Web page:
Poland will not receive EU funds if its judiciary remains unchanged: EC head

The President of the European Commission Ursula von der Leyen said that Poland will not receive any money from the National Reconstruction Plan unless it restores independence of its judiciary during a debate on Thursday at Princeton University.

The EC chief was asked about the money allocated for Poland from the Next Generation EU fund and what actions the EU can introduce to help Polish citizens get rid of the current “undemocratic” government. The woman asking the question also stated that she was grateful to the European Union for not giving any money to Poland as she sees this helping in next year’s elections.

Answering the question Ursula von der Leyen thanked for the opportunity to clarify the commission’s stance toward Poland and Hungary.

She stated that the problem the European Commission sees with the Polish government is “that we (the EC) are deeply convinced that the independence of the judiciary is no more given.”

Ms von der Leyen also claimed that the European Commission cannot change the Polish government, as this is a task for Polish citizens, “but we (the EC) have to protect the rule of law in Poland”.

How can the EC “help” Polish citizens

“What are we able to do? We are able to do infringement procedures, what we are doing, but they take time,” The EC head said referring to possible actions the commission is able to introduce, to force the hand of the Polish government.

In regards to the National Reconstruction Plan (money intended for Poland from the Next Generation EU fund), the EC chief stated that the money “is in principle coupled to reforms the member state has to do”. She pointed out that there is a contract between member states and the EC, “if you do this reform you get reimbursed this amount of money”.

Compliance is key

According to the EC head, Poland has to comply with a CJEU court order and only after it has done so the EC will “disperse the money”.

“We closed the contract. People were partially not happy that we closed the contract, but it is now unfolding what I was fearing, what was predictable, the Polish government does not want to change the laws in the way we have laid it down in the contract, to restore the independence of the judiciary. Therefore we cannot disperse any kind of money,” said Ursula von der Leyen.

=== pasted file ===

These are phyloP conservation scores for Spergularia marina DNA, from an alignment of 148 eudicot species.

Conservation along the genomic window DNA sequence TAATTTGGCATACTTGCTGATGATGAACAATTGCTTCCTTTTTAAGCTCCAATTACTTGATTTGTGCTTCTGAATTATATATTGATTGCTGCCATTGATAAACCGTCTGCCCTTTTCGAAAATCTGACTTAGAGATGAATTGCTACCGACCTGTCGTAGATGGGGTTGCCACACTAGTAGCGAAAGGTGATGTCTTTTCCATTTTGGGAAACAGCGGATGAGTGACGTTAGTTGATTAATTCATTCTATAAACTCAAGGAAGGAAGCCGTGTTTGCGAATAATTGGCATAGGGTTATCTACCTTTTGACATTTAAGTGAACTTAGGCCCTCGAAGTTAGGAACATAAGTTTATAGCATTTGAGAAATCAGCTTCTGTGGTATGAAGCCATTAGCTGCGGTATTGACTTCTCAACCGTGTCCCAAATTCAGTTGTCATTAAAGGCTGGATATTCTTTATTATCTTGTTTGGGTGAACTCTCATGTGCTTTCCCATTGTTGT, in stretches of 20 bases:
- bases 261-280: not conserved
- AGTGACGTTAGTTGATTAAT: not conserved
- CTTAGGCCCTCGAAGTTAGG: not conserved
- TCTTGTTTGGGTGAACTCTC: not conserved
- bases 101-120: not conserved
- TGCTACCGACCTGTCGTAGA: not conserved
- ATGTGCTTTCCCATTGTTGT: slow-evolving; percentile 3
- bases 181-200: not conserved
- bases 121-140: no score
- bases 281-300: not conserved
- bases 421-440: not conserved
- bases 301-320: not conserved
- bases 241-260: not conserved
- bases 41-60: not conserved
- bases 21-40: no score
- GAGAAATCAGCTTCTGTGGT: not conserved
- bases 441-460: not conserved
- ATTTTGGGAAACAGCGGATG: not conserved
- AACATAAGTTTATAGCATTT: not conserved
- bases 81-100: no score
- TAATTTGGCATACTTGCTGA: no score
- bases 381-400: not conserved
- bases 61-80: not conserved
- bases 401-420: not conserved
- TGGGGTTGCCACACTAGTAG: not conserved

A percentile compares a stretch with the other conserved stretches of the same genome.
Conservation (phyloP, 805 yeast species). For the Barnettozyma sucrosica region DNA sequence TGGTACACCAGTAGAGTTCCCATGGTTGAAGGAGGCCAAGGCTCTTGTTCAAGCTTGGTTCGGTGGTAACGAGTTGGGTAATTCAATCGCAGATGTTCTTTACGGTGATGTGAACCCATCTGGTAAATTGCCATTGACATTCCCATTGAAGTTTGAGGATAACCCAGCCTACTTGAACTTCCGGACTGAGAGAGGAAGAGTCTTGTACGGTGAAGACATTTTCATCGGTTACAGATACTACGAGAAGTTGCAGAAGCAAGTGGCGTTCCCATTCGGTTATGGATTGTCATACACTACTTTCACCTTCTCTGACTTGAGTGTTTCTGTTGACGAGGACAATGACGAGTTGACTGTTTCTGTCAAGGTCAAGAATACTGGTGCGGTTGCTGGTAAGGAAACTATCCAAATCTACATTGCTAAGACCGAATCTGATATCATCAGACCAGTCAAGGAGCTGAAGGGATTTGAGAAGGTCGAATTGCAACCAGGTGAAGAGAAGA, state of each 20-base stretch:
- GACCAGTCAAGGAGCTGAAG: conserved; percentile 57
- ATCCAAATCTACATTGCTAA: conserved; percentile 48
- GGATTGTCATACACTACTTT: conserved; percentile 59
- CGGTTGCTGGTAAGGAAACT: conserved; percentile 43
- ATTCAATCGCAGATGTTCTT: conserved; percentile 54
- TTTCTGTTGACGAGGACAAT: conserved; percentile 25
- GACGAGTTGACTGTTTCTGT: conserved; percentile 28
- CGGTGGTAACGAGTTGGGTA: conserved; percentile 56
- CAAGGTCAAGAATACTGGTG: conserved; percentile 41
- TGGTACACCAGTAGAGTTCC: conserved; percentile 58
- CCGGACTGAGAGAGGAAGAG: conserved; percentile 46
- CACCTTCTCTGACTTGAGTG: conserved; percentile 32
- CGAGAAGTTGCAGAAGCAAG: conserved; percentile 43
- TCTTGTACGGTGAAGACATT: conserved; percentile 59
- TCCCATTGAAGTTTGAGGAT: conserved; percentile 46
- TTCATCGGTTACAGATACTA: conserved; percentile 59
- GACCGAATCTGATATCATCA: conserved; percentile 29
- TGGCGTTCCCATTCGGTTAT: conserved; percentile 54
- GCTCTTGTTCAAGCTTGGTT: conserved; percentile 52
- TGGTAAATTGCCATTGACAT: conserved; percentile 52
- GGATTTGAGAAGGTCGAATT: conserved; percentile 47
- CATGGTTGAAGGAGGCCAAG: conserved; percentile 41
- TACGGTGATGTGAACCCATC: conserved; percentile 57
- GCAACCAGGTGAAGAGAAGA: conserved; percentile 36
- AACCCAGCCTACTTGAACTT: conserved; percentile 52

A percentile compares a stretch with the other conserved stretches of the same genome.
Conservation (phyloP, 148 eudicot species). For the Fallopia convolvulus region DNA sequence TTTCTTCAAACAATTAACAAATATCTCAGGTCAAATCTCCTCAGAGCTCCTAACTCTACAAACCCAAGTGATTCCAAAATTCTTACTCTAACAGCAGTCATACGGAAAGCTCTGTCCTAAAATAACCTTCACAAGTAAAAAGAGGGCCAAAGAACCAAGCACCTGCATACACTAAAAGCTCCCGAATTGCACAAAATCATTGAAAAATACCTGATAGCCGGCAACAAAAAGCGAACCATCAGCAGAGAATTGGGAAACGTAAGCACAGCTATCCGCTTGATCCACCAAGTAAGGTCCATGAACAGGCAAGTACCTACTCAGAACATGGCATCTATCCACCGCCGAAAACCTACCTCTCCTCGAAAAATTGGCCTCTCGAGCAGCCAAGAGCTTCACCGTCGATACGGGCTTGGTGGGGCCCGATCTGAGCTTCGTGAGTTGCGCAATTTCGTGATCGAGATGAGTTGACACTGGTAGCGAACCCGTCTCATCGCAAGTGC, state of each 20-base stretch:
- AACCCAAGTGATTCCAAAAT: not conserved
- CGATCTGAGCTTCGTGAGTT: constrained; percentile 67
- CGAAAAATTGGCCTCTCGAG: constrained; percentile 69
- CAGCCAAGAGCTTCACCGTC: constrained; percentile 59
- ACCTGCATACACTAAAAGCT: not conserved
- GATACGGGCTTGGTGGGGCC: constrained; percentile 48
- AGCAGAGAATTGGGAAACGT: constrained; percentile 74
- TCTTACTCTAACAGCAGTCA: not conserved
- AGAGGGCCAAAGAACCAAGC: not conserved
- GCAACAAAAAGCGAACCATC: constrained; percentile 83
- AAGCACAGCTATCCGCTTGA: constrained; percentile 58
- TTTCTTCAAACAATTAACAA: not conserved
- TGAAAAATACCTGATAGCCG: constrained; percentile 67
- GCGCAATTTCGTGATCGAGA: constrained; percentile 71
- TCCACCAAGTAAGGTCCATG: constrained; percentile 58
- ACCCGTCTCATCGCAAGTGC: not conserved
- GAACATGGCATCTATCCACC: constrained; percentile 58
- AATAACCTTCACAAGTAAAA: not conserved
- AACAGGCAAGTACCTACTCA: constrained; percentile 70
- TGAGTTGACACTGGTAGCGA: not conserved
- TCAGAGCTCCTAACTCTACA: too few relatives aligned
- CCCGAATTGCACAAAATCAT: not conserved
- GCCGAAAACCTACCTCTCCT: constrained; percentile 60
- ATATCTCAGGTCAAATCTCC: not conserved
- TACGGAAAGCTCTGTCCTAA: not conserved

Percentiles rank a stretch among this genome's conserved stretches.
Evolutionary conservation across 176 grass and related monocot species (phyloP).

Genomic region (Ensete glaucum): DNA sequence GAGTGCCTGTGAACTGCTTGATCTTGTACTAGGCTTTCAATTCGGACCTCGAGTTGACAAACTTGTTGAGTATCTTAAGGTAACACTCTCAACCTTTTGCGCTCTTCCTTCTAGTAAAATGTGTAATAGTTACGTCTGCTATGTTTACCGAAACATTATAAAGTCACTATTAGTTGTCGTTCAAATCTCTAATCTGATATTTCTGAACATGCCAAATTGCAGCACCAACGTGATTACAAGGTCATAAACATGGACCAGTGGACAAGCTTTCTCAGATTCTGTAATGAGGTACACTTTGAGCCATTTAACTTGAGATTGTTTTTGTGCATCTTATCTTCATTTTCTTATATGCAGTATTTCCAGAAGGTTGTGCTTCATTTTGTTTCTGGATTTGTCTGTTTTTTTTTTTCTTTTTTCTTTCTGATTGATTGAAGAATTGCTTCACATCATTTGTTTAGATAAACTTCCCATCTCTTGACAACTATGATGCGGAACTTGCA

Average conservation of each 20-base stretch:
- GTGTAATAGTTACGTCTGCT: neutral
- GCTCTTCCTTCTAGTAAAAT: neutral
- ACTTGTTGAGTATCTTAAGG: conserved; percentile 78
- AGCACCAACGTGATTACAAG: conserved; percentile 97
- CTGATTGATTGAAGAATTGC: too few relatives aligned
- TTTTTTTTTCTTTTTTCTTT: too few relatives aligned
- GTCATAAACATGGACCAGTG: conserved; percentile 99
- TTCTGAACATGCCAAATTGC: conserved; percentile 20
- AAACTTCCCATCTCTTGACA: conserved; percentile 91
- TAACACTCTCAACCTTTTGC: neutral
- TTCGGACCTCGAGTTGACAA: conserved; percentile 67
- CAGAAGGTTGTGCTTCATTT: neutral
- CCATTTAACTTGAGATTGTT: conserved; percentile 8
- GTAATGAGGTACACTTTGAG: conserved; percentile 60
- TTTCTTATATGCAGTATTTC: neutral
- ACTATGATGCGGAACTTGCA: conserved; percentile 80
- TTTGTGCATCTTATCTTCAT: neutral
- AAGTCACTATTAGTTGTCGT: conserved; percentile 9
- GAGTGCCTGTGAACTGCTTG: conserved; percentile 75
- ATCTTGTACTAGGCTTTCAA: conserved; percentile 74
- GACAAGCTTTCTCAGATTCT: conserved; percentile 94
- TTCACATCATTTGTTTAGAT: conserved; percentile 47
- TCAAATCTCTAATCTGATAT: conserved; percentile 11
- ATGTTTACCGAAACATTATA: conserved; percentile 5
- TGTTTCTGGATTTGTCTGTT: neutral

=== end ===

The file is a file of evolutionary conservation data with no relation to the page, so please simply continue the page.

Moreover, she stressed that Poland is conflating this issue of the money from the National Reconstruction Plan (KPO) with the help they are providing to Ukrainian refugees, claiming that the Polish government is “mixing two things that have nothing to do with each other”.

And lastly, she compared this situation in Poland with the dispute the EC presently has with Hungary, saying the main problem in Hungary is corruption.

The Polish-EC dispute

On July 15 2021, the CJEU ruled that the system of disciplinary liability of judges in Poland is not consistent with EU law.

While German politicians elect their judges, Poland’s reforms are questioned

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In mid-August the Polish government responded to the EC regarding the Disciplinary Chamber, stating that Poland would continue its judiciary’s reforms, and furthermore address the issue of judges’ responsibility. The Council of Ministers moreover informed the EC about plans to liquidate the Chamber in its present form.

In early June 2022, Poland’s parliament voted in favour of a bill that would replace the disciplinary chamber for judges with a new body, clearing the way for approving Poland's KPO.

In turn, the European Council suspended the KPO until Poland agrees to withdraw proposed reforms of its judiciary system, which the EU considers to be too political.

The KPO was originally planned for 2021-27 and is worth up to EUR 35.4 bn, which includes EUR 23.9 bn in grants and EUR 11.5 bn in loans.